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How are women contributing to targeting the insider threat?

8 March 2023

The first International Women’s Day was held in 1911, and more than a million people turned out to rallies in Europe protesting for better working conditions and voting rights. It wasn’t until 1928 that women over the age of 21 were allowed to vote the same as men.

Numerous legislative changes have been passed including the Equal Pay Act in 1970 and the Sex Discrimination Act in 1975. Whilst there have been great strides to bridge the inequality gap, only 9% of Chief Executives and Chairperson roles in the financial sector are held by women, and in total women occupy just 14.8% of the most senior positions in Financial Service1.

But there is some good news. According to the latest FTSE Women Leaders Review2, some progress has been made in relation to more balanced boards in some FTSE companies:

  • For FTSE100 companies, the number of women in the Combined Executive Committee & Direct Reports increased to 32.5%, up from 30.6% last year. Representation of women on boards is now at 40%.
  • For FTSE250 companies, the number of women in the Combined Executive Committee & Direct Reports increasing to 30.7%, up from 28.5% last year. Representation of women on boards is now at 36.8%.

However, there is still some way to go. In FTSE350 companies, the appointment rate of women remains low in a continuing theme, at just 38% and almost two out of every three roles going to men.

So what does it mean to be someone who identifies as a woman working in the counter fraud profession?

According to the Female Fraud Forum, for women to flourish in the counter fraud profession they must have confidence. Yet from their poll of those who identify as female in the fraud, asset recovery and investigations professions, only 50% felt confident about their achievements and struggle to be their ’authentic self’. It is often a challenge to not create personas of ’high achievers’ – failure is not an option, you always feel like you have to prove yourself, you are the person that gets it done. But at what cost?

This is more to do with the pressure we put on ourselves, rather than those put on us by the organisations that we work for. But organisations still need to find routes to empower staff to talk about those pressures – both work and home – to mitigate the insider threat. It is not always a malicious threat that we see, it may instead be as a result of errors due to burn-out, or economic pressures leading to acts being committed out of need rather than greed. Senior leaders and managers need to be more in tune to the pressures faced by employees in a world where work and home lifestyles blur, and understand what that means for colleagues in establishing an anti-fraud culture.So why is it so important to have woman in the workplace and how can this be linked to the insider threat?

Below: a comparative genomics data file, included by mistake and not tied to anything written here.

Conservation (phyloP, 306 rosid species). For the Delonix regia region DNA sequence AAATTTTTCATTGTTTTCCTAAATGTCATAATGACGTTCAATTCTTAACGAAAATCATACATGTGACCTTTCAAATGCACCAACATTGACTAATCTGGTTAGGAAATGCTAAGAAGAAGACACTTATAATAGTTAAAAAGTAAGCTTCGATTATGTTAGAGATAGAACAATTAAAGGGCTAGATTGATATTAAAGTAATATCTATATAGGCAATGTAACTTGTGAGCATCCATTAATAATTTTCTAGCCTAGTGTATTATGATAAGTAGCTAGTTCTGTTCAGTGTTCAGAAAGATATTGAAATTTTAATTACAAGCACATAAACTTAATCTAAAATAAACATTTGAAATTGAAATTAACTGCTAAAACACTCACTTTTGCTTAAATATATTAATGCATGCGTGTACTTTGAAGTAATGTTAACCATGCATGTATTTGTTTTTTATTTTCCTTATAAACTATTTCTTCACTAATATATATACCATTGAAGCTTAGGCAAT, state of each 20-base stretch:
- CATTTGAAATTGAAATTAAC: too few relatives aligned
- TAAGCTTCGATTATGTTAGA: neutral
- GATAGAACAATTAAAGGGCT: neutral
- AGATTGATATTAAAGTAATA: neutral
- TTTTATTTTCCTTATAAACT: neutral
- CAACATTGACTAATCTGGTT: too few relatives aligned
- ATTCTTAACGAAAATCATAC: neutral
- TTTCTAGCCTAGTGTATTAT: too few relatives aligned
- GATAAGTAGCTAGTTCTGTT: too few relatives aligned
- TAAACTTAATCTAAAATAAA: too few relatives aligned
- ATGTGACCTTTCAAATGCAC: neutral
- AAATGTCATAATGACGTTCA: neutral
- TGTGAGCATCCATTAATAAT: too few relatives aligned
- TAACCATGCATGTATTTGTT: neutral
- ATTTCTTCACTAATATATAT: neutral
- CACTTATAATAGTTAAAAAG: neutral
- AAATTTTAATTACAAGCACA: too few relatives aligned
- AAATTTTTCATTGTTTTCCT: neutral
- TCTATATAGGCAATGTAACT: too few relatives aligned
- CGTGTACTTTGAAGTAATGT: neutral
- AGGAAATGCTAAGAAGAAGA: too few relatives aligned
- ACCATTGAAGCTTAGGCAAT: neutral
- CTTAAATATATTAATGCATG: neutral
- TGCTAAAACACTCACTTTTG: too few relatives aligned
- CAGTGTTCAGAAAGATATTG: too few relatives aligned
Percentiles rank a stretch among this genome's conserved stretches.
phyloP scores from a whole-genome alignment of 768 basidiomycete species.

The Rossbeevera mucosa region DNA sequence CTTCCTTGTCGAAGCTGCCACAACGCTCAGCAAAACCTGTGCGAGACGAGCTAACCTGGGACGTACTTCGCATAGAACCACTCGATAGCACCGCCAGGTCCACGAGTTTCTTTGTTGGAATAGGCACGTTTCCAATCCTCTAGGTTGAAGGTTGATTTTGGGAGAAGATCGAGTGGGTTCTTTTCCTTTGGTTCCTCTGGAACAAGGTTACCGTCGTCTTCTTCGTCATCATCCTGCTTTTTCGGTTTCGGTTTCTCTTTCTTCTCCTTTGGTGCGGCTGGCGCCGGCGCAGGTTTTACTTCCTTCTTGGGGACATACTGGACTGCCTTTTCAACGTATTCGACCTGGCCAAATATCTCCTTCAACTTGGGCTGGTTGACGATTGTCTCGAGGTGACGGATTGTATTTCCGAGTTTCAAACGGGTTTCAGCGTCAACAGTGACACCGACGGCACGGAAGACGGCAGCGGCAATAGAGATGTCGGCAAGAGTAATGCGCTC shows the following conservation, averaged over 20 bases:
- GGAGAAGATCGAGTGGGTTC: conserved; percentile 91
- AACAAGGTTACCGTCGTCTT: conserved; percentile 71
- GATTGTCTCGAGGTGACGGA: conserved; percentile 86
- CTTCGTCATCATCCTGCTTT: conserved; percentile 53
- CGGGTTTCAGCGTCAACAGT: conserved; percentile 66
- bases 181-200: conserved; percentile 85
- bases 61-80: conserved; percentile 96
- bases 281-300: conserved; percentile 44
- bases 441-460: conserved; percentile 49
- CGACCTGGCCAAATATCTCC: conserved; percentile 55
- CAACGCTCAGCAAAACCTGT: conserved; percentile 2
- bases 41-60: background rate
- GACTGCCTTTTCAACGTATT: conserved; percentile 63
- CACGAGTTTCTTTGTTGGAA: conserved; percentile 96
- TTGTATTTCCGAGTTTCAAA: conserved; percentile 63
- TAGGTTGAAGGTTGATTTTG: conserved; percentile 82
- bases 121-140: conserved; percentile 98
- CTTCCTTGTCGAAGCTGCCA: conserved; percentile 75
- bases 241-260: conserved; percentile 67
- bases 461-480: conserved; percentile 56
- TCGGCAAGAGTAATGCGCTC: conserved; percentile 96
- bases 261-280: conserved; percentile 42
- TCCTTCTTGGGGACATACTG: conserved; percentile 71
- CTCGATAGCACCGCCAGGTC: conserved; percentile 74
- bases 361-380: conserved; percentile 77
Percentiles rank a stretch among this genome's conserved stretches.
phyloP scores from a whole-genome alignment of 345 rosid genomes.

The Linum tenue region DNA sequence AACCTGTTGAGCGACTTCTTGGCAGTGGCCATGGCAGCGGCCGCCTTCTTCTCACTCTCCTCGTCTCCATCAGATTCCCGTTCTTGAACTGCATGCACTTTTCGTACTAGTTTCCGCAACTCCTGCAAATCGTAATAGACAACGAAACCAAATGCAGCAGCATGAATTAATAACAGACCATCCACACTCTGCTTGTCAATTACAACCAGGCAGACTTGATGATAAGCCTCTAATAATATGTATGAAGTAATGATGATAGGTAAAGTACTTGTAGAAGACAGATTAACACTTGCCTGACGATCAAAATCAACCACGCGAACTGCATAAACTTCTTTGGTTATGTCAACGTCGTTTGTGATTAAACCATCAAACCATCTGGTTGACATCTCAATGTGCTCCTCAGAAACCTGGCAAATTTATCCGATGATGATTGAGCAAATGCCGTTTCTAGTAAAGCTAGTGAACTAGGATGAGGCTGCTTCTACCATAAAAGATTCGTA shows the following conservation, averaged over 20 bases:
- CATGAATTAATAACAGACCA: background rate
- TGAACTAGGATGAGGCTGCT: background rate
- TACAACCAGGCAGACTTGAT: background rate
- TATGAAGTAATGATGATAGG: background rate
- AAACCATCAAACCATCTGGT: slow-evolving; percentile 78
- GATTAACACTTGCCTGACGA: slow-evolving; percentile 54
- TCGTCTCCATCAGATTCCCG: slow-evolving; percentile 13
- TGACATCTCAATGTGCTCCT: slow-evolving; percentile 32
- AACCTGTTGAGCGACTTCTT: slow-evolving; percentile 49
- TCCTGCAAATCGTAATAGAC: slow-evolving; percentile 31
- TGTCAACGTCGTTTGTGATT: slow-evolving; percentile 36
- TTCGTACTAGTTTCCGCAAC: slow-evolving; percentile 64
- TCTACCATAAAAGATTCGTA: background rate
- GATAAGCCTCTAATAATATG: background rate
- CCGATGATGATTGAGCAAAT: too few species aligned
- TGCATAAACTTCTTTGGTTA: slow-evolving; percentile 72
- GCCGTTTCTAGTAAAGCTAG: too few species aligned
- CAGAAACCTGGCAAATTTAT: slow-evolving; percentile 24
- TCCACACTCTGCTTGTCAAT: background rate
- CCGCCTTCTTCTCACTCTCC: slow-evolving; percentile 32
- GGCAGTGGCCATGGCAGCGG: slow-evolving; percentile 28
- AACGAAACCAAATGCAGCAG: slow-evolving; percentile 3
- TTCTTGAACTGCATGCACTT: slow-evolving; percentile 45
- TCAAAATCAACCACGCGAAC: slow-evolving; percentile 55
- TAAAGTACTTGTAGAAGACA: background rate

There are several reasons why it is so important to have women in the workplace. Having women and men on teams leads to better decision making as a result of having a range of diverse perspectives and ideas. We know that there is real benefit to men and woman bringing their different experiences, skills and insights to the table.

Companies are beginning to understand that taking a more balanced approach to gender recruitment will ultimately lead to higher levels of employee engagement and retention. Undoubtably, an employee is going to feel more valued and included if they see their company is committed to creating a diverse and inclusive workforce.

Woman play a huge role in protecting against insider threats too. By having a diverse workforce, organisations can help reduce the risk of ‘group think’ and biases that are harmful. When women and individuals with diverse backgrounds and perspectives are involved in decision-making, they’re more likely to identify potential risks because they are considering a much wider range of options. It’s also possible that by having a diverse workforce you’re more likely to identify and report suspicious behaviour or activities, because they may be attuned to different types of risk.

1 Fox-and-Partners-SMF-by-gender-final-06mar23.pdf (
2 FTSE Women Leaders Review 2022

Posted by: Amber Burridge

Amber is the Head of Fraud Intelligence at Cifas.


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Posted by: Amber Burridge

Amber is the Head of Fraud Intelligence at Cifas.